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Two ways to prepare if you get shot…

Originally published for Guns & Tactics Magazine June 24, 2017

Medical kits are so important.

Medical kits are more important and undervalued compared to the extra box of ammunition you splurge on once a month. Imagine being able to actually help and save your friend when they are bleeding out…

The chances of you getting involuntarily hurt increase the moment you walk outside your door and into reality. Here’s a minimum of two ways to prepare yourself and your loved ones for the unknown. Sounds so spooky, but it’s just a reality check. Both of these are great options to add to your everyday carry. They’re small enough to not notice while also expanding your knowledge and confidence.

The kits I will introduce to you today are two ways to be prepared:

  • OTAC pack called the OSIGS

  • North American Rescue IFAK Pack

Example number one is a medical kit by OTAC called the OSIGS. Those fancy acronyms do stand for something. OTAC is a veteran-owned business and is a Division One of Odessa Tactical Gear, LLC. OSIGS is Oh Shit I Got Shot Shooter and RSO Trauma kit.

With this kit, they allow you a few options based on your personal preference or related to your work requirements. One option is a tourniquet. I personally chose the CAT Tourniquet GEN 7 because that’s the one I would want to use for myself and others. Plus, I have trained with and actually used it in trauma scenarios. It was also a proven tourniquet for our land and sea rescues while I was in the military. The SOFTT-W or RATS tourniquets are also options.

I also added the optional NASO (NPA). The NASO, or nasopharyngeal airway, is a small tube inserted through the nostrils to help with difficult breathing, usually caused by the trauma of the upper airway, obstructions, or swollen airways. Your survivor may experience a nose bleed and slight discomfort when inserting the NPA. If you’re concerned about the correct size to use, use your survivor’s height and not their weight.

Here’s a common NPA size chart:

  • Big Adults – 8-9MM (24-27 French)

  • Regular Adult Size – 7-8MM (21-24 French)

  • Small Adults – 6-7MM (18-21 French)

  • Kids – 5MM and work your way down

An easy way to size OPA’s is the patient's pinky. Our nares are typically the size of our pinky. Start with the bevel in towards the septum, not up.. spinning it slightly as you enter.

The kit comes with the 28 French which you can cut down to size with the included Trauma Shears. Most importantly, do not over cut. If it is too small, you can waste an airway and cause more obstruction problems. Also, remember to lube… nobody likes sticking things in dry. The kit comes with a little lube packet.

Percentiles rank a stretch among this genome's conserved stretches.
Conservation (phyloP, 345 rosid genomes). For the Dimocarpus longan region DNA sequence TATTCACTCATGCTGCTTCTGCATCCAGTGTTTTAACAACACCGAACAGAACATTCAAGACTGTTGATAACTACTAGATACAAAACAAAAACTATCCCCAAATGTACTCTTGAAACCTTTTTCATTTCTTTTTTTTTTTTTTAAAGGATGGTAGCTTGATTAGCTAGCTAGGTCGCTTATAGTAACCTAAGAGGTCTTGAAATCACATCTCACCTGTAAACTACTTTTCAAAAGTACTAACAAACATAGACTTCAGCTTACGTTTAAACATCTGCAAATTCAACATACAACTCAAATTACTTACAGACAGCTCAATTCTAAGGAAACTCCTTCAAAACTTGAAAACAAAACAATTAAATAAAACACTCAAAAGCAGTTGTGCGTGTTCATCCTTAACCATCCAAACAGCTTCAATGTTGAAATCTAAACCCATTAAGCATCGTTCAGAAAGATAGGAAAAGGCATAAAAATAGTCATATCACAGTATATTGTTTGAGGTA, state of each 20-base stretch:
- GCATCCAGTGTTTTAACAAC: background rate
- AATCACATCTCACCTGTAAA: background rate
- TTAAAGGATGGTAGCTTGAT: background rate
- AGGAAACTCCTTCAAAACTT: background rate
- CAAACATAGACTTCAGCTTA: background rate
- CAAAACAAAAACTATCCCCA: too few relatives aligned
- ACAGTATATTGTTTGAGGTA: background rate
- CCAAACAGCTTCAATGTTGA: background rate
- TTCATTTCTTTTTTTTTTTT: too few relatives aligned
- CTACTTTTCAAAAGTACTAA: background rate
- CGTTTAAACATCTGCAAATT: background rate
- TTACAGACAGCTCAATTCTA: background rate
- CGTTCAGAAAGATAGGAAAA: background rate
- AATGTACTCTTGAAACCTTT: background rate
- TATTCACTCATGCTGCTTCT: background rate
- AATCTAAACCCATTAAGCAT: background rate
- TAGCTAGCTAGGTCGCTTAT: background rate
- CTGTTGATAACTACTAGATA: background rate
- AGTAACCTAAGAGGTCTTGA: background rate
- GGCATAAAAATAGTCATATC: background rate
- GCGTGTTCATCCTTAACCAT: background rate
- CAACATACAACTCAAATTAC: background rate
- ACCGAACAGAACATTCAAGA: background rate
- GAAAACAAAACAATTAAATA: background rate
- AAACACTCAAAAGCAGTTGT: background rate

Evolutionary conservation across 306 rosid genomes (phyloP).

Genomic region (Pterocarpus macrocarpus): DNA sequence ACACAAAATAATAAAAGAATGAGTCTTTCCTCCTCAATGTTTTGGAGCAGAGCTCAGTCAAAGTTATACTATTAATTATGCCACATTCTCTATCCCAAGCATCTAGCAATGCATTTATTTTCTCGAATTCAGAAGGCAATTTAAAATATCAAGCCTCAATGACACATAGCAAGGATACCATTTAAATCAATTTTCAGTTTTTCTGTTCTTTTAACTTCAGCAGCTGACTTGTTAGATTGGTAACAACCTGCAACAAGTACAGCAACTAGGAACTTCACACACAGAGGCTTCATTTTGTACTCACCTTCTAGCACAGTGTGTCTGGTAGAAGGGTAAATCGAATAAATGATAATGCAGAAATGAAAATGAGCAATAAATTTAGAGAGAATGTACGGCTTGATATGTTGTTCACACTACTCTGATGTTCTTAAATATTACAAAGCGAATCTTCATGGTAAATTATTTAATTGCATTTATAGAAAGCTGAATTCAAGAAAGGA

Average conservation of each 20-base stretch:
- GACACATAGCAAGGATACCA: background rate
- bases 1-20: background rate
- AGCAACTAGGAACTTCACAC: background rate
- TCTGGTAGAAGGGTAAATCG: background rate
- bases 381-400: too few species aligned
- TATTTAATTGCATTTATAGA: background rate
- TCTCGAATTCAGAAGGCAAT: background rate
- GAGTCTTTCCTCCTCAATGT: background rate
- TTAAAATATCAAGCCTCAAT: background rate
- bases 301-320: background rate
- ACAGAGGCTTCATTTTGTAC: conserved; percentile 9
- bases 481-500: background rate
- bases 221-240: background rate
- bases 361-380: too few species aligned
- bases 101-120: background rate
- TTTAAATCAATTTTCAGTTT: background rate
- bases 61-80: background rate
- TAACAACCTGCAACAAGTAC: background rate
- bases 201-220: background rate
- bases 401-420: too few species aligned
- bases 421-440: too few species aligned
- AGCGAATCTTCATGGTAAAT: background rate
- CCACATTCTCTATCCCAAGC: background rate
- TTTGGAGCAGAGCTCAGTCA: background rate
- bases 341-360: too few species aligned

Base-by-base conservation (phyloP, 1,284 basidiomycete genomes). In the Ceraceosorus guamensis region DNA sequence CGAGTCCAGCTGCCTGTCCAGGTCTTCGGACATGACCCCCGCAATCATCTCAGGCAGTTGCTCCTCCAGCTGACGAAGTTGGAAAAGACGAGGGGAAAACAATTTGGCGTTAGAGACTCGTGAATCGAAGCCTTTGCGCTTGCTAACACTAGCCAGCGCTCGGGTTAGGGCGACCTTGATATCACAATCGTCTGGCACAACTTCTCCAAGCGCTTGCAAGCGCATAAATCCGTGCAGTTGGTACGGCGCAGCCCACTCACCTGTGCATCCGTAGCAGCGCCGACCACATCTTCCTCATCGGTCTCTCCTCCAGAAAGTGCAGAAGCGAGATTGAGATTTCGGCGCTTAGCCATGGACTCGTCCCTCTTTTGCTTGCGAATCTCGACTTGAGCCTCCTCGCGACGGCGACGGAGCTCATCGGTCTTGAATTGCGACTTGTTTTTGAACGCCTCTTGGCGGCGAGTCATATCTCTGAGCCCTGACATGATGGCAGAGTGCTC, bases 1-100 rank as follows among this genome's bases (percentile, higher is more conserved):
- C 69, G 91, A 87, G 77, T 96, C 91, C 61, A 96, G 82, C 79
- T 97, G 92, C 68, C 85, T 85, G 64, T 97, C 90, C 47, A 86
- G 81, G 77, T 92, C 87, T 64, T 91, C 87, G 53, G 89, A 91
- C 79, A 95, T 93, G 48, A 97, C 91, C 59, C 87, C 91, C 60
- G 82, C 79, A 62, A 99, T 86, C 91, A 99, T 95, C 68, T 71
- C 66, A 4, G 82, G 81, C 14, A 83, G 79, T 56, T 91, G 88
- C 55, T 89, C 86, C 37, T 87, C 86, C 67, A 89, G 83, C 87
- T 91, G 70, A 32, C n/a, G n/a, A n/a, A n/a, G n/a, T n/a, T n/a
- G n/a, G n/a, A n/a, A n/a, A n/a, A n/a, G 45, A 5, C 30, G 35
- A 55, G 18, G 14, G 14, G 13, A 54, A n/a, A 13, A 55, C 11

Lube is your friend, sometimes. Pick the largest nare, bevel up (which doesn’t matter overall really) then insert it easy, moving back and forth. Once you reach about midway, it should just sink right in for you. They go straight back and turn down toward the posterior pharynx. So you’re not going to ruin their brains by going up against their nose. As underused and unglorified as the NPA is, it’s commonly used in prolonged seizures, which happen quite frequently.

The whole kit is well-packed with the following contents:












Now, these packs can be carried around even if you’re just traveling! People get hurt all the freaking time, which is why there is so much money invested in rescue systems, teams, and emergency procedures. By studying where previous rescues have failed or succeeded by losing or gaining an additional minute or two with a new procedure, we enhance everything including the survivor’s chance of survival.

One minute can mean the difference between being paralyzed and unable to walk versus nerve feelings that may regain the strength to power the hips and move the legs again. More dramatically, one minute can save an amputee leg from becoming a bigger issue than it should be. You get the idea, the faster we help, the better we have a chance of saving the quality of life.

Example number two is a medical kit from North American Rescue.

This kit is slightly taller and thinner than the OSIGS, but roughly the same size and weight.

The North American Rescue pack unzips flat and open. On the closing flap it does have a CAT tourniquet, with no sharpie, but you can easily pack that into the bag with no problems. You can also pull out the bungee pack (if attached to your belt) and relocate it for ease of use at your trauma scenario.

Other contents in the pack:






One of my favorite aspects of their company is that on their website they have tutorial videos. Want the gear, but have no freaking clue what any of it is for? Watch the youtube videos that are right underneath the product. Become a medical badass and help save your friend, yourself, or even your kid one day at this link here. The starting price is right at around $140, well worth your investment.

The Hyfin Vent Chest Seal Compact is also made by North American Rescue and features the following:

  • Patented, new design with 3 channel pressure relief vents.

  • Two chest seals for the treatment of both an entry/exit or multiple penetrating injuries.